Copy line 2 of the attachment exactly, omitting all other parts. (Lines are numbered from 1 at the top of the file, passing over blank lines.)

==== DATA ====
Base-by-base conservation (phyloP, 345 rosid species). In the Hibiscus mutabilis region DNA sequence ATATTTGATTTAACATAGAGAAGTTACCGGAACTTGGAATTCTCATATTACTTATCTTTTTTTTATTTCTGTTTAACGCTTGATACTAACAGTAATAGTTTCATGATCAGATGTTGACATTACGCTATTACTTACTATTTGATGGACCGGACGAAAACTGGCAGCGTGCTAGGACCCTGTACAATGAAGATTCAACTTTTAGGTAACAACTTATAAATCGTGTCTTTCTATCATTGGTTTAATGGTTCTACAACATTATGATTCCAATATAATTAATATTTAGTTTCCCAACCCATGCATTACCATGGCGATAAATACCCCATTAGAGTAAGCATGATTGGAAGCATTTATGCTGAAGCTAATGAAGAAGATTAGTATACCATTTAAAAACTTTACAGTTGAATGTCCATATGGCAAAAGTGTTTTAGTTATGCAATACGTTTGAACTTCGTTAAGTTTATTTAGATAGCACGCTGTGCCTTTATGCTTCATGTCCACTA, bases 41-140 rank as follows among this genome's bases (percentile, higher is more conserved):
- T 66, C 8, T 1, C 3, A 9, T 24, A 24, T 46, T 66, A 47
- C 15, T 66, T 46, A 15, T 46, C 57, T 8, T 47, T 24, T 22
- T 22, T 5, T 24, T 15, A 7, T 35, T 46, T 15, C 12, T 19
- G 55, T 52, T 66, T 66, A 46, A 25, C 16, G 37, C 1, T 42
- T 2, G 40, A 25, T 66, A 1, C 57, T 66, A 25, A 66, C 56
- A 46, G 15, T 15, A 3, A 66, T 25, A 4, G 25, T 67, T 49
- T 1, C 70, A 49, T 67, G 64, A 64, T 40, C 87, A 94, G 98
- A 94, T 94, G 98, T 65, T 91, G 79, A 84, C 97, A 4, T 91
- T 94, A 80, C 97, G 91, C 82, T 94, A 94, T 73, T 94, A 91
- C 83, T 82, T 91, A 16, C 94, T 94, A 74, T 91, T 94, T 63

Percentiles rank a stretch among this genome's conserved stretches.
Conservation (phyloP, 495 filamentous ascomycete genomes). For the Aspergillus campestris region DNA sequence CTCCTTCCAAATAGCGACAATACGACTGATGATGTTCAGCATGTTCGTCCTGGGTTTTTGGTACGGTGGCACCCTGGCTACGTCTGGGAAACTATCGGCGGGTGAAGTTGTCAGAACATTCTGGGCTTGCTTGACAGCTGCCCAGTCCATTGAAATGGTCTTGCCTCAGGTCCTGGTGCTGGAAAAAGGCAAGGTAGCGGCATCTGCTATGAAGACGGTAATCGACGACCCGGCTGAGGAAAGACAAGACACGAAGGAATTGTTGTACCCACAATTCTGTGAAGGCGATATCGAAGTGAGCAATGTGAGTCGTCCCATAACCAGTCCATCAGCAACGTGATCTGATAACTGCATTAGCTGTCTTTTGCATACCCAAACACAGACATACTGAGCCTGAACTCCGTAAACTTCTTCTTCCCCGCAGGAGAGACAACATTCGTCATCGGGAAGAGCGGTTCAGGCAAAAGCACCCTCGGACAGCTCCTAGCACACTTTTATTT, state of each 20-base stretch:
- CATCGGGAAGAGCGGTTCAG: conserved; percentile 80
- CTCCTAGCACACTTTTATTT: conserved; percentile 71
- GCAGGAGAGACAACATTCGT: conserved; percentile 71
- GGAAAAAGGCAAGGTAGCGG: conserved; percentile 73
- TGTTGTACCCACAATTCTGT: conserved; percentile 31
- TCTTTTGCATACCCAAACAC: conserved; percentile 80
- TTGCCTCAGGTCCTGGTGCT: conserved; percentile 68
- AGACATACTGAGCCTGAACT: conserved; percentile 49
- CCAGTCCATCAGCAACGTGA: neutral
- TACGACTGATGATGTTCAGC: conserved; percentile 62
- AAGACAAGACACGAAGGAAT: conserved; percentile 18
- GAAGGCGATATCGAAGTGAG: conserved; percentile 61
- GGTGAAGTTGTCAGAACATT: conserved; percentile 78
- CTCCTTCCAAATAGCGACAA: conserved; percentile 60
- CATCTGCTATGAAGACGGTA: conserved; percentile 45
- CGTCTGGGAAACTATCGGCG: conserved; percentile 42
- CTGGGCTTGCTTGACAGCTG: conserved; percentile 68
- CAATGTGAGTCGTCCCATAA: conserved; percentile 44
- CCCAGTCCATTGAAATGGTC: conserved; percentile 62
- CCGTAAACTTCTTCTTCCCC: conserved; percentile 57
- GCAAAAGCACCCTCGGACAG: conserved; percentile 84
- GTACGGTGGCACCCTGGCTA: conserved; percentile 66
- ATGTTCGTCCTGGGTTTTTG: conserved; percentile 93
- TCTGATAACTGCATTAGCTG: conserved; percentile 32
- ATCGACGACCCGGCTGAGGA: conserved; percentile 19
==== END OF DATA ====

- T 66, C 8, T 1, C 3, A 9, T 24, A 24, T 46, T 66, A 47